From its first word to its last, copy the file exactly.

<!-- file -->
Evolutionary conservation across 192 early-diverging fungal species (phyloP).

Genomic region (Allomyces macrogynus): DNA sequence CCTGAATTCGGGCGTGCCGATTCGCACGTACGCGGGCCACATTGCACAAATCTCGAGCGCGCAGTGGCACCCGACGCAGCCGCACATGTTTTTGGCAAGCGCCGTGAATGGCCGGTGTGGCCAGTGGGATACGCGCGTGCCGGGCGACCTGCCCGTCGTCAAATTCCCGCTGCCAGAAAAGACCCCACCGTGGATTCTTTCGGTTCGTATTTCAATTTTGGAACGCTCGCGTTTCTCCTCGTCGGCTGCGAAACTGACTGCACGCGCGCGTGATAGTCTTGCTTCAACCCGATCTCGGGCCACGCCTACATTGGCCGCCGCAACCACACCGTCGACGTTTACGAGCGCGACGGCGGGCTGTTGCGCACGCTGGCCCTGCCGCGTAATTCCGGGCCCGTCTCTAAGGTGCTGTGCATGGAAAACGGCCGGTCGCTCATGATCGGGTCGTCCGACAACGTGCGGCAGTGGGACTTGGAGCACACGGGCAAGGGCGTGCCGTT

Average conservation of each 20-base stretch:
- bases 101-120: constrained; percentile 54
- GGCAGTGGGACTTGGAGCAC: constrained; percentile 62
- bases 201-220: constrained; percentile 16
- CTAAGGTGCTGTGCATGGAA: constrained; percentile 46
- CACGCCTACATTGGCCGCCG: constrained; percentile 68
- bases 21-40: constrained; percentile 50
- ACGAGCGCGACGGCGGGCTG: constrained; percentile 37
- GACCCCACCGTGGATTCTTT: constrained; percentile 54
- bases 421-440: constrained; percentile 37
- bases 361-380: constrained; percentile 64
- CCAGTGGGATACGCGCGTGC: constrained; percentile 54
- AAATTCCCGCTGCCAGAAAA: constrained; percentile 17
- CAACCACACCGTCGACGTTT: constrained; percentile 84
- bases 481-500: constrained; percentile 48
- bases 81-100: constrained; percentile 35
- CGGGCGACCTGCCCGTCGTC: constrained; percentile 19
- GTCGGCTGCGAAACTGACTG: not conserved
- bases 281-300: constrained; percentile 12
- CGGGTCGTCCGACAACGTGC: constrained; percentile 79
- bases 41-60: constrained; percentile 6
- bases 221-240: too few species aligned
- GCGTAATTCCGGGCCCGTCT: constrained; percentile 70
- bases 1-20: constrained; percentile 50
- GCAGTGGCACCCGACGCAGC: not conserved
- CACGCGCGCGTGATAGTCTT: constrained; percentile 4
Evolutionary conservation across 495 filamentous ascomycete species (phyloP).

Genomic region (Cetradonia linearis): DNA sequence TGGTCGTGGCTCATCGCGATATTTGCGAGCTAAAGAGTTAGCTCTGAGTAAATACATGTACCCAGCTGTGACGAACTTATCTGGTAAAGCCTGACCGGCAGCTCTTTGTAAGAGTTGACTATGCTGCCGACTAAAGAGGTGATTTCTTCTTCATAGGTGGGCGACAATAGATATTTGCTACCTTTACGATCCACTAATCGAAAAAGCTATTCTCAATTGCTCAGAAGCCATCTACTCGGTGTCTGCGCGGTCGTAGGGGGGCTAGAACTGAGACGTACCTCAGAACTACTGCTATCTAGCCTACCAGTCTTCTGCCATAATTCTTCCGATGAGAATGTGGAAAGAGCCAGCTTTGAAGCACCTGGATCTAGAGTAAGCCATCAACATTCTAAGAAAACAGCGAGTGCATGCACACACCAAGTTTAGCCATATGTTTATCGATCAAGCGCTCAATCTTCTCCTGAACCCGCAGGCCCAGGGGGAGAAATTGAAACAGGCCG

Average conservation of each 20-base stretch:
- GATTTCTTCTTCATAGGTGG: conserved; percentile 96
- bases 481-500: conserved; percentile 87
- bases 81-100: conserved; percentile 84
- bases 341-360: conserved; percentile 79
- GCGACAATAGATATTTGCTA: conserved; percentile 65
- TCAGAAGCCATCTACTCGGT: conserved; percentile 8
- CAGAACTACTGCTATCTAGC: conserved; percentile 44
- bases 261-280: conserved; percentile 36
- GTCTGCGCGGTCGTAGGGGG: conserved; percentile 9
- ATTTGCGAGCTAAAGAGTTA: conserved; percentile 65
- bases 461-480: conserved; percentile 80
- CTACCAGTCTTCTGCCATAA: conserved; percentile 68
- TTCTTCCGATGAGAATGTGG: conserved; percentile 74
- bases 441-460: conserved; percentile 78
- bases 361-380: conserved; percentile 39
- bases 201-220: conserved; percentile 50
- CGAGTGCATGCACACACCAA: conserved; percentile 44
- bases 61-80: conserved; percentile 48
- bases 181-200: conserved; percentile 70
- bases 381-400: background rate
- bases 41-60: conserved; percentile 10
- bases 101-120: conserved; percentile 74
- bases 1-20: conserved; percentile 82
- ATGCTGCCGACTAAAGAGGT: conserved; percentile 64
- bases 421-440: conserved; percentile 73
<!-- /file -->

Evolutionary conservation across 192 early-diverging fungal species (phyloP).

Genomic region (Allomyces macrogynus): DNA sequence CCTGAATTCGGGCGTGCCGATTCGCACGTACGCGGGCCACATTGCACAAATCTCGAGCGCGCAGTGGCACCCGACGCAGCCGCACATGTTTTTGGCAAGCGCCGTGAATGGCCGGTGTGGCCAGTGGGATACGCGCGTGCCGGGCGACCTGCCCGTCGTCAAATTCCCGCTGCCAGAAAAGACCCCACCGTGGATTCTTTCGGTTCGTATTTCAATTTTGGAACGCTCGCGTTTCTCCTCGTCGGCTGCGAAACTGACTGCACGCGCGCGTGATAGTCTTGCTTCAACCCGATCTCGGGCCACGCCTACATTGGCCGCCGCAACCACACCGTCGACGTTTACGAGCGCGACGGCGGGCTGTTGCGCACGCTGGCCCTGCCGCGTAATTCCGGGCCCGTCTCTAAGGTGCTGTGCATGGAAAACGGCCGGTCGCTCATGATCGGGTCGTCCGACAACGTGCGGCAGTGGGACTTGGAGCACACGGGCAAGGGCGTGCCGTT

Average conservation of each 20-base stretch:
- bases 101-120: constrained; percentile 54
- GGCAGTGGGACTTGGAGCAC: constrained; percentile 62
- bases 201-220: constrained; percentile 16
- CTAAGGTGCTGTGCATGGAA: constrained; percentile 46
- CACGCCTACATTGGCCGCCG: constrained; percentile 68
- bases 21-40: constrained; percentile 50
- ACGAGCGCGACGGCGGGCTG: constrained; percentile 37
- GACCCCACCGTGGATTCTTT: constrained; percentile 54
- bases 421-440: constrained; percentile 37
- bases 361-380: constrained; percentile 64
- CCAGTGGGATACGCGCGTGC: constrained; percentile 54
- AAATTCCCGCTGCCAGAAAA: constrained; percentile 17
- CAACCACACCGTCGACGTTT: constrained; percentile 84
- bases 481-500: constrained; percentile 48
- bases 81-100: constrained; percentile 35
- CGGGCGACCTGCCCGTCGTC: constrained; percentile 19
- GTCGGCTGCGAAACTGACTG: not conserved
- bases 281-300: constrained; percentile 12
- CGGGTCGTCCGACAACGTGC: constrained; percentile 79
- bases 41-60: constrained; percentile 6
- bases 221-240: too few species aligned
- GCGTAATTCCGGGCCCGTCT: constrained; percentile 70
- bases 1-20: constrained; percentile 50
- GCAGTGGCACCCGACGCAGC: not conserved
- CACGCGCGCGTGATAGTCTT: constrained; percentile 4
Evolutionary conservation across 495 filamentous ascomycete species (phyloP).

Genomic region (Cetradonia linearis): DNA sequence TGGTCGTGGCTCATCGCGATATTTGCGAGCTAAAGAGTTAGCTCTGAGTAAATACATGTACCCAGCTGTGACGAACTTATCTGGTAAAGCCTGACCGGCAGCTCTTTGTAAGAGTTGACTATGCTGCCGACTAAAGAGGTGATTTCTTCTTCATAGGTGGGCGACAATAGATATTTGCTACCTTTACGATCCACTAATCGAAAAAGCTATTCTCAATTGCTCAGAAGCCATCTACTCGGTGTCTGCGCGGTCGTAGGGGGGCTAGAACTGAGACGTACCTCAGAACTACTGCTATCTAGCCTACCAGTCTTCTGCCATAATTCTTCCGATGAGAATGTGGAAAGAGCCAGCTTTGAAGCACCTGGATCTAGAGTAAGCCATCAACATTCTAAGAAAACAGCGAGTGCATGCACACACCAAGTTTAGCCATATGTTTATCGATCAAGCGCTCAATCTTCTCCTGAACCCGCAGGCCCAGGGGGAGAAATTGAAACAGGCCG

Average conservation of each 20-base stretch:
- GATTTCTTCTTCATAGGTGG: conserved; percentile 96
- bases 481-500: conserved; percentile 87
- bases 81-100: conserved; percentile 84
- bases 341-360: conserved; percentile 79
- GCGACAATAGATATTTGCTA: conserved; percentile 65
- TCAGAAGCCATCTACTCGGT: conserved; percentile 8
- CAGAACTACTGCTATCTAGC: conserved; percentile 44
- bases 261-280: conserved; percentile 36
- GTCTGCGCGGTCGTAGGGGG: conserved; percentile 9
- ATTTGCGAGCTAAAGAGTTA: conserved; percentile 65
- bases 461-480: conserved; percentile 80
- CTACCAGTCTTCTGCCATAA: conserved; percentile 68
- TTCTTCCGATGAGAATGTGG: conserved; percentile 74
- bases 441-460: conserved; percentile 78
- bases 361-380: conserved; percentile 39
- bases 201-220: conserved; percentile 50
- CGAGTGCATGCACACACCAA: conserved; percentile 44
- bases 61-80: conserved; percentile 48
- bases 181-200: conserved; percentile 70
- bases 381-400: background rate
- bases 41-60: conserved; percentile 10
- bases 101-120: conserved; percentile 74
- bases 1-20: conserved; percentile 82
- ATGCTGCCGACTAAAGAGGT: conserved; percentile 64
- bases 421-440: conserved; percentile 73